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The World in Medicine
November 16, 2005


JAMA. 2005;294(19):2423. doi:10.1001/jama.294.19.2423-b

Researchers have characterized a virulent strain of Clostridium difficile associated with outbreaks of severe illness in Canada and Europe and found clues to why this strain causes unusually severe disease (Warny et al. Lancet. 2005;366:1079-1084).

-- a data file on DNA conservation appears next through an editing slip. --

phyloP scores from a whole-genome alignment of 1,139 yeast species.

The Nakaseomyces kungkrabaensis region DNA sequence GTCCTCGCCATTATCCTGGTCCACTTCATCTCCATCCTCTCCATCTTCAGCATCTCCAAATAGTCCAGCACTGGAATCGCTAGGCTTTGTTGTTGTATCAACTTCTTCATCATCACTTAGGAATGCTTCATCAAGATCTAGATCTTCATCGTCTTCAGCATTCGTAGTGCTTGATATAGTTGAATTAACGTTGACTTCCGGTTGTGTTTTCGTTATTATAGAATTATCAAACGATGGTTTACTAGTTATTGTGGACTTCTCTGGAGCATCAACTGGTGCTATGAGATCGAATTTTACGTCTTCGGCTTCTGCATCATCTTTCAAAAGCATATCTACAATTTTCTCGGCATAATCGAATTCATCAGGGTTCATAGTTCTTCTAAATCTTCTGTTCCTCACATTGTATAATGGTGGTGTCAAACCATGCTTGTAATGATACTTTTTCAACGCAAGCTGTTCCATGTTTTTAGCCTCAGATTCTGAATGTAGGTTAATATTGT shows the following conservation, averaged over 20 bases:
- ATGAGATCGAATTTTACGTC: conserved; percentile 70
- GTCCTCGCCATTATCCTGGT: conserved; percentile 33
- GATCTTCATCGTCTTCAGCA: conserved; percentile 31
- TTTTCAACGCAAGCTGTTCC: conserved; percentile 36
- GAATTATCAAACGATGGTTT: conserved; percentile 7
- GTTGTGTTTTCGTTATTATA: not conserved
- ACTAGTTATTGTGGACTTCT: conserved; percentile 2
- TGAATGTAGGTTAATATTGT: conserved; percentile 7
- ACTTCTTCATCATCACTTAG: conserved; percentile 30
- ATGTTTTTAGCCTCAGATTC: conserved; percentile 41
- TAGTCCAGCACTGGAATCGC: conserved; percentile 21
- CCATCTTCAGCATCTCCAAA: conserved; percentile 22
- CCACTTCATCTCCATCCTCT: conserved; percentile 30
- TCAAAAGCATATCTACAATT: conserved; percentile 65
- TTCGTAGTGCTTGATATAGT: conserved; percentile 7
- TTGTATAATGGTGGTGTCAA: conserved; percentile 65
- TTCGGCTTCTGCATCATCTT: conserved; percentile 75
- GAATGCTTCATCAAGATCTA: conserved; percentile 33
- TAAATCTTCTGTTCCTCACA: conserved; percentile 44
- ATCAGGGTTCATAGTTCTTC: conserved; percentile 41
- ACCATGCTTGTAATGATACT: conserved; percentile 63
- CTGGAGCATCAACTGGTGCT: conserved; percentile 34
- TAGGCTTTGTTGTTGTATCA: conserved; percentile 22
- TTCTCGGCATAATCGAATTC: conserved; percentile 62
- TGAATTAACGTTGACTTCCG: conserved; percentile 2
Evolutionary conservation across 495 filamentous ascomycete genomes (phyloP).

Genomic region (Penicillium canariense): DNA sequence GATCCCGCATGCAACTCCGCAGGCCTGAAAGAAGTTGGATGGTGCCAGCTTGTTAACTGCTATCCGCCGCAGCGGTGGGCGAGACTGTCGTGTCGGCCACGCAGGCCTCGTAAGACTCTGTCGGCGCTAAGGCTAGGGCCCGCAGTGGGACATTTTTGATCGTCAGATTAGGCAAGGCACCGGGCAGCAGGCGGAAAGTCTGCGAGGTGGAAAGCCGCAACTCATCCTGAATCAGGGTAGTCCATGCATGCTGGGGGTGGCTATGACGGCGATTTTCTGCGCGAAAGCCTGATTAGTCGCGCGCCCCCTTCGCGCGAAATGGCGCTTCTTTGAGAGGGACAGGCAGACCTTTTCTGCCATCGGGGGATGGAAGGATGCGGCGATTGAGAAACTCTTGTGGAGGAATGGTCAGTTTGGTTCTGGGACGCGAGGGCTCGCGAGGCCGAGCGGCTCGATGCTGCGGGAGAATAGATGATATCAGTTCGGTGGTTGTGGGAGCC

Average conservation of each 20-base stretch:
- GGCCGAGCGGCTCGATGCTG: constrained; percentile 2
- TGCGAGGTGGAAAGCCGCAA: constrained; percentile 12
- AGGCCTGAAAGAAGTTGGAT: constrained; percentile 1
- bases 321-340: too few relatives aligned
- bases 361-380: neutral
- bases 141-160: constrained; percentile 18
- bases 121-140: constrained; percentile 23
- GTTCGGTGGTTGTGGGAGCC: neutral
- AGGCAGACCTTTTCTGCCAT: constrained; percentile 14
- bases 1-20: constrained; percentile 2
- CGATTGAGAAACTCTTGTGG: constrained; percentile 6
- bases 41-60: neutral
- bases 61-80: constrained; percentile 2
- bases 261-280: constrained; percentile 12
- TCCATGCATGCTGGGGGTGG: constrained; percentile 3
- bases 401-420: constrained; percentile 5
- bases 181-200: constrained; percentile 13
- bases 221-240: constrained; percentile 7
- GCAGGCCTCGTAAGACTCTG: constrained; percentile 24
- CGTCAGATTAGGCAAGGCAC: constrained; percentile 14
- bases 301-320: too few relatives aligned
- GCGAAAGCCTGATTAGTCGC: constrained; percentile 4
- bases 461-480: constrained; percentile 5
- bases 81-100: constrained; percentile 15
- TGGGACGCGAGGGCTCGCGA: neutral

C difficile–associated disease, which primarily occurs as a complication of antibiotic therapy, results from the production of bacterial toxins A and B. When incidence and mortality due to nosocomial cases of the infection began to increase dramatically in Quebec in 2002, scientists from Canada, the United Kingdom, and the United States decided to investigate whether this increase was due to emergence of a strain that produced higher levels of the toxins than nonepidemic strains.

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